In other words, a trend is seemingly developing.
Several teams seemingly no longer value prior managing experience and front offices continually prefer guys who can implement its own ideas.
Scioscia had no prior experience as a big league manager when he took the job with the Angels in 2000, but he spent the five prior years gaining experience with the Dodgers as a Minor League catching coordinator, bench coach and manager in the Arizona Fall League and at Triple-A Albuquerque. Scioscia called that experience "invaluable to my own development, but I'm sure everybody is different."
"There's certainly no owner's manual when you come in to manage," Scioscia said. "But I do know you absolutely have to build trust within not only your coaching staff, but it has to translate into the room with players. That has to happen. However you develop that, it has to be developed."
Scioscia has seen three of his former coaches get big league managing jobs, from Joe Maddon to Bud Black to Ron Roenicke, who was replaced by Counsell on May 3.
The abundance of information now available to teams -- "it's staggering," Scioscia said -- has led to heavier involvement from front-office executives. Some have gone so far as to have one of their executives turn into the manager.
"I don't see anything wrong with that," Scioscia said, "but you have to understand that the manager is the one responsible for everything that's going on on a day-to-day basis with the team. It has to be in his hands to make those decisions, because I don't think there's anybody that knows the ins and outs of the team or what they do better than the manager or a Major League coaching staff."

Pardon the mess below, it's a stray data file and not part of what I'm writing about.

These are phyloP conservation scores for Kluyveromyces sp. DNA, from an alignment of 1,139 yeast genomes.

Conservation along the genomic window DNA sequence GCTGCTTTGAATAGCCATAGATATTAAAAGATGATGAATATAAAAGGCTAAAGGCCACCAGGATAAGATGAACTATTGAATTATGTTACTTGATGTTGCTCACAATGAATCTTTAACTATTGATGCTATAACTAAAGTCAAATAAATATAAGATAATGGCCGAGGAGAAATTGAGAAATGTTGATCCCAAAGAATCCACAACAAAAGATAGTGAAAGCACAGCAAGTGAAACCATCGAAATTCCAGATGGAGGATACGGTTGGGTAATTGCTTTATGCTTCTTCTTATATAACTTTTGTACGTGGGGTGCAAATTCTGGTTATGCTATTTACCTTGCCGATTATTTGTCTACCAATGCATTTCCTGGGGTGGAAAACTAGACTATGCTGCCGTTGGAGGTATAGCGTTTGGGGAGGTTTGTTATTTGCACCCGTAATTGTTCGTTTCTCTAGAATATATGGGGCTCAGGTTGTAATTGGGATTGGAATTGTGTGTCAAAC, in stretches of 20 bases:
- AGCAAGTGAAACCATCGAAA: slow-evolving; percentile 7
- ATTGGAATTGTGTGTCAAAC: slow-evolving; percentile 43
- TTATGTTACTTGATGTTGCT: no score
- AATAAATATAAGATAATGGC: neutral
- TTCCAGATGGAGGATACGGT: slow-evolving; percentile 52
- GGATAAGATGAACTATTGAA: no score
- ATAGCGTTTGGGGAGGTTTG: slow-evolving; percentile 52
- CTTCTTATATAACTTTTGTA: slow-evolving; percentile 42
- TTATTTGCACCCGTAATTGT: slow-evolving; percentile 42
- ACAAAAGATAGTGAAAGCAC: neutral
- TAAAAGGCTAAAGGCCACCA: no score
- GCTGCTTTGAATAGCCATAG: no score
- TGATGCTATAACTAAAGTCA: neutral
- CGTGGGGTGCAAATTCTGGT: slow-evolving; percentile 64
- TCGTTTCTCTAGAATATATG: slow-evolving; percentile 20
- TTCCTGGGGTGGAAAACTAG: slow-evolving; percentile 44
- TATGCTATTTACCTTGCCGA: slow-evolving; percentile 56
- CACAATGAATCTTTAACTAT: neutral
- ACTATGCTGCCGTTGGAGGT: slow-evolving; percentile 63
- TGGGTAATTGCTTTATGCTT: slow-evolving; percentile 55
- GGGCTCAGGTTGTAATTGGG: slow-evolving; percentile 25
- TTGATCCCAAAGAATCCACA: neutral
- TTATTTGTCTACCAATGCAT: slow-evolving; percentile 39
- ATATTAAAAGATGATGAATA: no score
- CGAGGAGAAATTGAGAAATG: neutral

Scioscia faced a major adjustment after the 2011 season, when a front-office restructuring by Angels owner Arte Moreno led to Jerry Dipoto taking over as general manager and bringing in his own team of executives. Dipoto and Scioscia were initially at odds, but they have fostered a healthy working environment. And over time, Scioscia has come to welcome input from the front office and value the reams of data it makes available.
"I'm excited about the data we're getting," Scioscia said. "Stuff that we used to have to guess at we're getting now in detail, and I think it's making us better."
The Jennings hire -- made Monday, one day after the dismissal of Mike Redmond -- raised eyebrows throughout the industry, because he never played past college and never coached past high school. But Scioscia believes it can work.
"There's nothing that says somebody in Dan Jennings' position can't go down and have success," Scioscia said. "It can be done. Managers come from a lot of different avenues."